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Robert Palm

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ENTERTAINMENT
January 3, 2000 | JAMES ENDRST, HARTFORD COURANT
Though he is usually about 3,000 miles from the scene of the crimes on NBC's New York-based "Law & Order: Special Victims Unit," Robert Palm is pretty much running the show. It's no small task on many levels, but the Hartford, Conn.-born-and-raised television executive has it down by now. Though Dick Wolf, creator and executive producer of the Emmy-winning "Law & Order" and the "Special Victims Unit" spinoff, is ultimately the boss, it's Palm who keeps this challenging new series on track.
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ENTERTAINMENT
January 3, 2000 | JAMES ENDRST, HARTFORD COURANT
Though he is usually about 3,000 miles from the scene of the crimes on NBC's New York-based "Law & Order: Special Victims Unit," Robert Palm is pretty much running the show. It's no small task on many levels, but the Hartford, Conn.-born-and-raised television executive has it down by now. Though Dick Wolf, creator and executive producer of the Emmy-winning "Law & Order" and the "Special Victims Unit" spinoff, is ultimately the boss, it's Palm who keeps this challenging new series on track.
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BUSINESS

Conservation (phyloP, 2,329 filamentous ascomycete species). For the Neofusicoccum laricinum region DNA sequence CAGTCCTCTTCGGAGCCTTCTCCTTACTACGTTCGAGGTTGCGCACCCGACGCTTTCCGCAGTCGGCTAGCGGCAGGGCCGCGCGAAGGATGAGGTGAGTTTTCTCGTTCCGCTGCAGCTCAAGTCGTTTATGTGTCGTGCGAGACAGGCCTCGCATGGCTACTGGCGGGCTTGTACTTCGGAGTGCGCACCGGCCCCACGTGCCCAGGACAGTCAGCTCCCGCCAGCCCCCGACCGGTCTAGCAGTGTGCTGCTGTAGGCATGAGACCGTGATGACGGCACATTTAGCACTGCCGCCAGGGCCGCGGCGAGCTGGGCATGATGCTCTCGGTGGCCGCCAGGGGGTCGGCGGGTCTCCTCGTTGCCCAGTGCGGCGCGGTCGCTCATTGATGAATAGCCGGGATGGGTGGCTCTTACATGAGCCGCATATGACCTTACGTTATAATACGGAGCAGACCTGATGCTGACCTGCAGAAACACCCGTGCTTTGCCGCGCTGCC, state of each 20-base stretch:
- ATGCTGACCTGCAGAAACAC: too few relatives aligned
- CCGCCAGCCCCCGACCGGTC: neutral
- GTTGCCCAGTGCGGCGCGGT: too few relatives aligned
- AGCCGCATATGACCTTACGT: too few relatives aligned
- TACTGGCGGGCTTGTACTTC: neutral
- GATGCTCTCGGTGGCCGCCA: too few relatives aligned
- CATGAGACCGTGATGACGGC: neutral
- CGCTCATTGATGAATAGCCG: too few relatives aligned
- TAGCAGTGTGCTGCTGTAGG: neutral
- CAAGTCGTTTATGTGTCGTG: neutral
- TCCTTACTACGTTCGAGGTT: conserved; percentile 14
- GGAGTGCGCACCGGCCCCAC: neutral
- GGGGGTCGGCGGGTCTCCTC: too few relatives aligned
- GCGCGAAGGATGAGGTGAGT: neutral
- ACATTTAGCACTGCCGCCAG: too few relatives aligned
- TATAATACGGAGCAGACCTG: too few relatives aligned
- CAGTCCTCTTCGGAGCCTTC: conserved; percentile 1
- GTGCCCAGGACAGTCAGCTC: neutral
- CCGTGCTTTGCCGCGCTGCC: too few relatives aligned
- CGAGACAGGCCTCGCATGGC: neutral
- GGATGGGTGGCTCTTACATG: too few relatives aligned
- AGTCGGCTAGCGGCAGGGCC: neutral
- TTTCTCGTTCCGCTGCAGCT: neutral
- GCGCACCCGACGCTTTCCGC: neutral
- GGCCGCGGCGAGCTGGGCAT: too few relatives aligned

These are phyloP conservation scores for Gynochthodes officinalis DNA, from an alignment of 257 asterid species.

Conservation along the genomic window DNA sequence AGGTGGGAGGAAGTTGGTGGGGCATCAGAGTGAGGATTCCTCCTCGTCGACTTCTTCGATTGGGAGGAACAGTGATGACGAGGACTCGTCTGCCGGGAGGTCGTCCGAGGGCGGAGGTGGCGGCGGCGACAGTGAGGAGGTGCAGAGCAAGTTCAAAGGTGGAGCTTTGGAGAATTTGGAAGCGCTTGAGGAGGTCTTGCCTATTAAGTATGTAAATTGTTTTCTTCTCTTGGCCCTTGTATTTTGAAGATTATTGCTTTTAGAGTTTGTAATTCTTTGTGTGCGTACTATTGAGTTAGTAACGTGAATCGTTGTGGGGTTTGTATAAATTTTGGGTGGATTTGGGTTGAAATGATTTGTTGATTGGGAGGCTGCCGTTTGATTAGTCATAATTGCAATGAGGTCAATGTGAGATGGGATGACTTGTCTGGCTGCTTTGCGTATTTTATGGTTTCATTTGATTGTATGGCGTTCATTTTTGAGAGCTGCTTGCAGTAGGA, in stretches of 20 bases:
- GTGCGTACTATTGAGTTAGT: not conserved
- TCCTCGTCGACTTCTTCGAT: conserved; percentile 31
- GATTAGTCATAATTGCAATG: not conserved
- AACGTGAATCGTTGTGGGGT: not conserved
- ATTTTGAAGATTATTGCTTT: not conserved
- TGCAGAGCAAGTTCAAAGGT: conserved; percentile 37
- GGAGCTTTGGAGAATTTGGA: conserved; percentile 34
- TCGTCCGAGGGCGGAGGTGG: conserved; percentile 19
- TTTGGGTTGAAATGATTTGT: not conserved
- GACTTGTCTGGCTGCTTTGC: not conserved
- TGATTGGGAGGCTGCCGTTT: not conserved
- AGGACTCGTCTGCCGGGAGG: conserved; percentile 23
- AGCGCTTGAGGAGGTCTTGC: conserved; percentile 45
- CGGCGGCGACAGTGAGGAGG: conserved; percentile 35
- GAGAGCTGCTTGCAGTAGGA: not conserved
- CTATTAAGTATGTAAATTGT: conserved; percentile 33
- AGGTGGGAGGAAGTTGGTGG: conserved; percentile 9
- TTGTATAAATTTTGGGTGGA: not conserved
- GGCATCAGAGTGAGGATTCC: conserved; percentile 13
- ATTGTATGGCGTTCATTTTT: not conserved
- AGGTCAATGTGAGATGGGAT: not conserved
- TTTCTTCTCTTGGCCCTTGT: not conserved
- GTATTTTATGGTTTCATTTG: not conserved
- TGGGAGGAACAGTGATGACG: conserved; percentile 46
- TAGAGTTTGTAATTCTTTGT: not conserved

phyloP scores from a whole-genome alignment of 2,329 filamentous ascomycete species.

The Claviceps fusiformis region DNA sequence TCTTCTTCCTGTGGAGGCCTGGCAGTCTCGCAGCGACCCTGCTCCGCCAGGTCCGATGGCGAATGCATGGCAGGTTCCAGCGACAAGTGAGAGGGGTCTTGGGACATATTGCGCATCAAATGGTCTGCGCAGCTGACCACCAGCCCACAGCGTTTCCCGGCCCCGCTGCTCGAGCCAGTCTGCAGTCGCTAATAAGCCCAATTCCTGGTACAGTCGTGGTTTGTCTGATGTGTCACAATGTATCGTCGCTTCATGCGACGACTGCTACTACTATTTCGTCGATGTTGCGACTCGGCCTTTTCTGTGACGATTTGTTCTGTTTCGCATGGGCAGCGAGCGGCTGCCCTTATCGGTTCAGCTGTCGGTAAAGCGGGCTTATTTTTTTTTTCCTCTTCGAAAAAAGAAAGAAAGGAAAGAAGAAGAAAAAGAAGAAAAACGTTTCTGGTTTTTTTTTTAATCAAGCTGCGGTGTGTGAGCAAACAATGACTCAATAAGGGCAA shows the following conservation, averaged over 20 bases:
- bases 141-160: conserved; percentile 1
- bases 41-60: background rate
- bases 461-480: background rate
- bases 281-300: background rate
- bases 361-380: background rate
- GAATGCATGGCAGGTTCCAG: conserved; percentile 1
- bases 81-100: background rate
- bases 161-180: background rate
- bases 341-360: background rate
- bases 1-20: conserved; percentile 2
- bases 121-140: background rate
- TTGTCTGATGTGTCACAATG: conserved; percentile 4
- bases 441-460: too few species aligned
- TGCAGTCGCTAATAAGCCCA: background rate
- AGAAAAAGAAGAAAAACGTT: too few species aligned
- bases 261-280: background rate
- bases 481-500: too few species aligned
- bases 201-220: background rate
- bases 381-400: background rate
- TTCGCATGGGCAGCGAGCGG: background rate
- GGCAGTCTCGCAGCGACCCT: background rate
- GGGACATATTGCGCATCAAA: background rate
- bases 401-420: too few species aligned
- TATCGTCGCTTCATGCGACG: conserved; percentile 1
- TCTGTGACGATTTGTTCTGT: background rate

October 15, 1985 | Associated Press
The richest of the rich in America is worth $2.8 billion, while the poorest of the rich checks in at a mere $150 million. But who's counting? Forbes magazine, that's who, and its 1985 list of the nation's 400 richest people is topped by Sam Moore Walton of Bentonville, Ark., who has made $2.8 billion through his Wal-Mart discount stores. Walton, who danced a hula on Wall Street last year when profit goals were met, replaced Gordon Getty, the front-runner for the past two years.
OPINION
December 13, 2001
Your Dec. 11 front-page picture showing the haunting face of Shannon Spann cradling her baby while following her husband's coffin hit me in the gut. (He was CIA officer Johnny "Mike" Spann, who was killed in Afghanistan.) It speaks more eloquently of the tragedy of war than a thousand-word essay. Robert Hallock Palm Desert